This post may be stretching it a bit, but what the heck …
During my college years, one of the drinking games we used to play was “One up, one down.” Those who knew the secret would always get the right answer and not have to drink. Those who guessed wrong had to drink. I’ll give away the secret and spoil the game because I doubt a lot of college students are regularly checking in with BirdsofNewEngland.com. Anyway, one player raises both hands, one hand or neither hand. (It’s actually a bit more complicated, but you get the idea.) Another player has to say “one up,” “two up,” or “zero up.” The game only works, obviously, when new people are at the party; otherwise, everyone would always get the right answer.
Well, the reason for that stroll down Memory Lane was that I was reminded of that game while watching pine siskins at my feeder during yesterday’s snowfall. Check out the photos and you’ll see why.
There was a time when blue jays were my favorite bird. It’s not that I don’t like blue jays anymore, but I was a youngster then and only knew a handful of birds. Their size, color and boldness intrigued me. I’ve since discovered 100s of other birds and, while blue jays remain a valued sighting, other birds have replaced them at the top of my list. That doesn’t mean I can resist grabbing a shot of one when it poses for me during a snowfall. So here you go …
More snow photos from the other day. Here’s a female cardinal sharing a platform feeder with a chickadee and a male looking sharp in his red plumage.
Quick facts: Did you know that fewer than 40 percent of cardinal nests actually fledge young? That’s according to the folks at the Cornell Lab of Ornithology. The Lab’s NestWatch team studied cardinals and came up with some interesting results. For instance, despite that low success rate, cardinals are a successful species overall. A long breeding season and occupying a variety of habitats are part of the reason.
For the third consecutive day, southern New England was hit by an overnight snowfall. None of the “storms” amounted to much in terms of accumulation but they did create some good bird photography opportunities.
Here are a few to get started. Many more to come …
In recent memory we’ve had the winter of the junco, the winter of the snowy owl, and the winter of the robin.
This seems to be the winter of the barred owl. Throughout New England, barred owls are being seen in greater-than-usual numbers.
I received an email and terrific photos from Bob of Westmoreland. On Super Bowl Sunday, he noticed a barred owl perched on the bird feeder pole in his yard. But the thrills didn’t stop there. Bob watched as the owl took a few attempts at snagging a vole in the snow beneath the feeder. Alas, the owl never got its prey.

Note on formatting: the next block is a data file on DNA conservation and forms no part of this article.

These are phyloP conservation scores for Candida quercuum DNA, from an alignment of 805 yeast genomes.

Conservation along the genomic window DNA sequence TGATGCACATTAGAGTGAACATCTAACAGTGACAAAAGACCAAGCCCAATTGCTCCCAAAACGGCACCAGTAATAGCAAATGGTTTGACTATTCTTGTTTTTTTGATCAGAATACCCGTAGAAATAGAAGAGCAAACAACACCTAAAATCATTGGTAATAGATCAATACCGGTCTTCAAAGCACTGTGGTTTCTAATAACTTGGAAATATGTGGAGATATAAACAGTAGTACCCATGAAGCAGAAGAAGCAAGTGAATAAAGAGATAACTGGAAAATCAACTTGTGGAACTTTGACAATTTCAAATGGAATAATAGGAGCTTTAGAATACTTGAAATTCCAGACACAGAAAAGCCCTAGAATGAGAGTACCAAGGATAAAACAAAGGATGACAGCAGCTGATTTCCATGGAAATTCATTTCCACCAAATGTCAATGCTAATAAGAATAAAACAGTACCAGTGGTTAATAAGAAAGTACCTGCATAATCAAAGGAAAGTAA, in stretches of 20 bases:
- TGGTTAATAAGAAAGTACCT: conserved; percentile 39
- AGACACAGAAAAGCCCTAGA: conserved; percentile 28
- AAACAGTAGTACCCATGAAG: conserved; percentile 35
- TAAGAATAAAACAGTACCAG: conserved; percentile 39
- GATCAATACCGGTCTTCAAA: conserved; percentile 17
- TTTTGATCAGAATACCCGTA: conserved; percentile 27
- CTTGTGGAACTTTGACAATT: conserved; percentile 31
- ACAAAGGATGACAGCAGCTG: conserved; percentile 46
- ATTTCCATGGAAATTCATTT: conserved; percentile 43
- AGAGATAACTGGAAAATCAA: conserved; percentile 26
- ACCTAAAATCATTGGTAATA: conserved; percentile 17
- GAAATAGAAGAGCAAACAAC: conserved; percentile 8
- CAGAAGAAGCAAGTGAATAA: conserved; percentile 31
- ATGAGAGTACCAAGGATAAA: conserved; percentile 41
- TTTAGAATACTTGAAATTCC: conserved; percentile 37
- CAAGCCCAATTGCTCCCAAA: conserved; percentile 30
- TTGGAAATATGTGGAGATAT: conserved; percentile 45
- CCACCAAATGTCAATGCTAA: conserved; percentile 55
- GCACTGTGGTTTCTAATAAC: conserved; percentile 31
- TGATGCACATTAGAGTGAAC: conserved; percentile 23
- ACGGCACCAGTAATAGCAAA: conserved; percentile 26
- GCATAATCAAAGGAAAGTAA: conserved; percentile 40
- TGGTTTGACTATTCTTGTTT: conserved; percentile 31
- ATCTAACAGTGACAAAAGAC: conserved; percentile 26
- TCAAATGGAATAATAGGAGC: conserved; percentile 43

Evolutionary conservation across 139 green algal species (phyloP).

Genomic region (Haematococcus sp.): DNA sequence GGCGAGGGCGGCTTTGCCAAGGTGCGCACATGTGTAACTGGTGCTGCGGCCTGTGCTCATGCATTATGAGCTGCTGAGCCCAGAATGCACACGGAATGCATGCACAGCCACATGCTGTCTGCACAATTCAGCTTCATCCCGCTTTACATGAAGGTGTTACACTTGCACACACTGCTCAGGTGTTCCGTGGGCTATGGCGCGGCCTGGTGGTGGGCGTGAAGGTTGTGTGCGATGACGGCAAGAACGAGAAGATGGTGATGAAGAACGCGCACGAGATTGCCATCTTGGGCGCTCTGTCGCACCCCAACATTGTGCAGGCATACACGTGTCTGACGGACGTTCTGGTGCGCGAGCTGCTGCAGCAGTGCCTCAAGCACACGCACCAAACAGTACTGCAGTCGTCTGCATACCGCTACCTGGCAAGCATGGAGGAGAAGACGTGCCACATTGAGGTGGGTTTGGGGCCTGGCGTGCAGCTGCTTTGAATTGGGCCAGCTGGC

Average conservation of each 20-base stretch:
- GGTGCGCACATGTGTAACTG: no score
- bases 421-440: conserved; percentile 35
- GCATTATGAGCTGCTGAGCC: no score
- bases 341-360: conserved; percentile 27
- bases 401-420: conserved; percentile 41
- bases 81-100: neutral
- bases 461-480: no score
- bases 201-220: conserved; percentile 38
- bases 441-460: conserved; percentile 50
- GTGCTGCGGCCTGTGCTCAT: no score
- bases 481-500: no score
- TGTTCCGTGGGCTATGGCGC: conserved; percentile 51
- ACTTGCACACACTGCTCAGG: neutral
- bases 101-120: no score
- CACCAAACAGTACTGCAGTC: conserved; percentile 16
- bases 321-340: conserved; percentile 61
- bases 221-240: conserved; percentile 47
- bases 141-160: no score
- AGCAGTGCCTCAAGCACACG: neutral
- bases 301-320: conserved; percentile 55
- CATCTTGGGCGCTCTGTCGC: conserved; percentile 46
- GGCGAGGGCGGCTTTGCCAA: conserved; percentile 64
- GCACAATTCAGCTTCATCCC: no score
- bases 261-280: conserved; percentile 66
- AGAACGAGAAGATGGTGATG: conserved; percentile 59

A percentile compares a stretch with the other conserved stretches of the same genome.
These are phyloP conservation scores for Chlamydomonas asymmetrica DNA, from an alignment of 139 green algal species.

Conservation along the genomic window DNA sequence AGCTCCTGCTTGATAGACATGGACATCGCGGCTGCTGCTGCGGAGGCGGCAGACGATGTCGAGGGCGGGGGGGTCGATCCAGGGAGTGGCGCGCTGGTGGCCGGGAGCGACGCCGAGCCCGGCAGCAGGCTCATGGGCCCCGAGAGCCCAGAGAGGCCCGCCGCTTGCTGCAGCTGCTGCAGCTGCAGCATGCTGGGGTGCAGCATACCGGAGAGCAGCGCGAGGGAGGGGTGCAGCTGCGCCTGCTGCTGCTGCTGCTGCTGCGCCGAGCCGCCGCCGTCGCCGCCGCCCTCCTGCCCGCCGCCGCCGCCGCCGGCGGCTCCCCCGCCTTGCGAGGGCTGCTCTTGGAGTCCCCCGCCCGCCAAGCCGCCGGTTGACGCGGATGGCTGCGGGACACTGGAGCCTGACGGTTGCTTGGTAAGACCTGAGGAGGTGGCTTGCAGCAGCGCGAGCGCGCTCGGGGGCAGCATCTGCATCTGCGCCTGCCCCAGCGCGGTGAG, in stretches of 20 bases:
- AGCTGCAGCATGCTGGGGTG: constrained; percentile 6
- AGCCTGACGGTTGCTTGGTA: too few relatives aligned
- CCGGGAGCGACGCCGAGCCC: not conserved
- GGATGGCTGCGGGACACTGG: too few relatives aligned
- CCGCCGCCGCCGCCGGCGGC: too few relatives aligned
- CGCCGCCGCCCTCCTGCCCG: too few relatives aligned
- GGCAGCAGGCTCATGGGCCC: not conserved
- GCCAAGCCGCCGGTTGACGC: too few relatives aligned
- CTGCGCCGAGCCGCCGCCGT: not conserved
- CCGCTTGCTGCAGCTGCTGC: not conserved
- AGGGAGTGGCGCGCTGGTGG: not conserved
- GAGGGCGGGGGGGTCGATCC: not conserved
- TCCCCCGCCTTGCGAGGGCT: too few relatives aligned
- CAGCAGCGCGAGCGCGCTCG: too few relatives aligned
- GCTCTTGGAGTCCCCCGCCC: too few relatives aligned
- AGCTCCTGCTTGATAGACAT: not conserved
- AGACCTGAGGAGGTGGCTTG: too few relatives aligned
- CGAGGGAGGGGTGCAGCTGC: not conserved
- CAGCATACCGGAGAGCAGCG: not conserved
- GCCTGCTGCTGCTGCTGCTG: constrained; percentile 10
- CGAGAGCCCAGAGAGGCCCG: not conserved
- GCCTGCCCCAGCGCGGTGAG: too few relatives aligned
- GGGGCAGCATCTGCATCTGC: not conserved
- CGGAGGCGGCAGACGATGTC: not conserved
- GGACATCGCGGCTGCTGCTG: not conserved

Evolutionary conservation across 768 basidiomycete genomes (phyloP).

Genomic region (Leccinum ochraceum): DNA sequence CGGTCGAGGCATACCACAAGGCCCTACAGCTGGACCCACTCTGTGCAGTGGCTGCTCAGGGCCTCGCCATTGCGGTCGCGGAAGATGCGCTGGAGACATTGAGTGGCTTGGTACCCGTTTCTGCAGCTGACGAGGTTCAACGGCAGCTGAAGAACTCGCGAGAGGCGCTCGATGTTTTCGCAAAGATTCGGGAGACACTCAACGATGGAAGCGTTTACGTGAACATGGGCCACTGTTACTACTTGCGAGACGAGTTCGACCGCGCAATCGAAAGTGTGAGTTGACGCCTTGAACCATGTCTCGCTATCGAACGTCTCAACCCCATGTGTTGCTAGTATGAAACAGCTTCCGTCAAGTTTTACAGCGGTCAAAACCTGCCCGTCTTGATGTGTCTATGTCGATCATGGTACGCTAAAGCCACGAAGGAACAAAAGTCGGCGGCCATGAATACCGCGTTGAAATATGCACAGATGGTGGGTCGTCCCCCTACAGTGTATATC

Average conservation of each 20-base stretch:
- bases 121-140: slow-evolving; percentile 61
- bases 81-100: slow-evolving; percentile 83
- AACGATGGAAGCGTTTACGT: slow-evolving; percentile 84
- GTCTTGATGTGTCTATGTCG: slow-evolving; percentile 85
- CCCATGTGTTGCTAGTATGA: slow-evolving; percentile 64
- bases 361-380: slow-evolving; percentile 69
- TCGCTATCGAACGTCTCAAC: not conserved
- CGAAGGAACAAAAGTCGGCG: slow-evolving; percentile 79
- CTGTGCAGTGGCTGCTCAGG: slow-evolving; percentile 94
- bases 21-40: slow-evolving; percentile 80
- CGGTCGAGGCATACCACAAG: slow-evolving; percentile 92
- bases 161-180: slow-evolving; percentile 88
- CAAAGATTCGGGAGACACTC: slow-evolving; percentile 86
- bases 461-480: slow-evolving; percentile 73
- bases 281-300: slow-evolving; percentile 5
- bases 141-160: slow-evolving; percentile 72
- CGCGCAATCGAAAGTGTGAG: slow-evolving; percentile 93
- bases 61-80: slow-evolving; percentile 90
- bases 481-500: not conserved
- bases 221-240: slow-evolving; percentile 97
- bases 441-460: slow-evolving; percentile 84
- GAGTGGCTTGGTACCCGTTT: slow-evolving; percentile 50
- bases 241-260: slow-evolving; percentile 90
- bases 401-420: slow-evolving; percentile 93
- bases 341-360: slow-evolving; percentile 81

“I kept pausing the Super Bowl every so often to check,” he wrote. “I have plenty of barred owls in the neighborhood, but this was the first time I ever saw one hunting at the feeder.”
Bob noted that smaller birds such as chickadees kept right on using the feeders and the owl paid them no mind.
People think of owls as nocturnal, but they can be active during the day. This is especially true of barred owls, which often call their eerie “Who cooks for you? Who cooks for you all?” hoots during the day.
The spike in sightings has been so pronounced that The Connecticut Audubon Society called on several bird experts to try to explain the phenomenon. Continue reading →
As promised, here are the results of my Great Backyard Bird Count experience this morning. It wasn’t overly successful in terms of finding birds, but it wasn’t too bad either. At any rate, all checklists are valuable, so my 2019 GBBC list is in. Not that participants are limited to one checklist, and I may just do another one tomorrow as the Count runs through Monday.
My species list included: black-capped chickadee, tufted titmouse, white-breasted nuthatch, downy woodpecker, red-bellied woodpecker, dark-eyed junco, pine siskin, American goldfinch, hooded merganser, and ring-necked duck. The waterfowl, of course, I spotted at the pond at the end of the trail behind my house. The pond is 85 percent frozen, but open just enough to hold a small flock of ring-necks.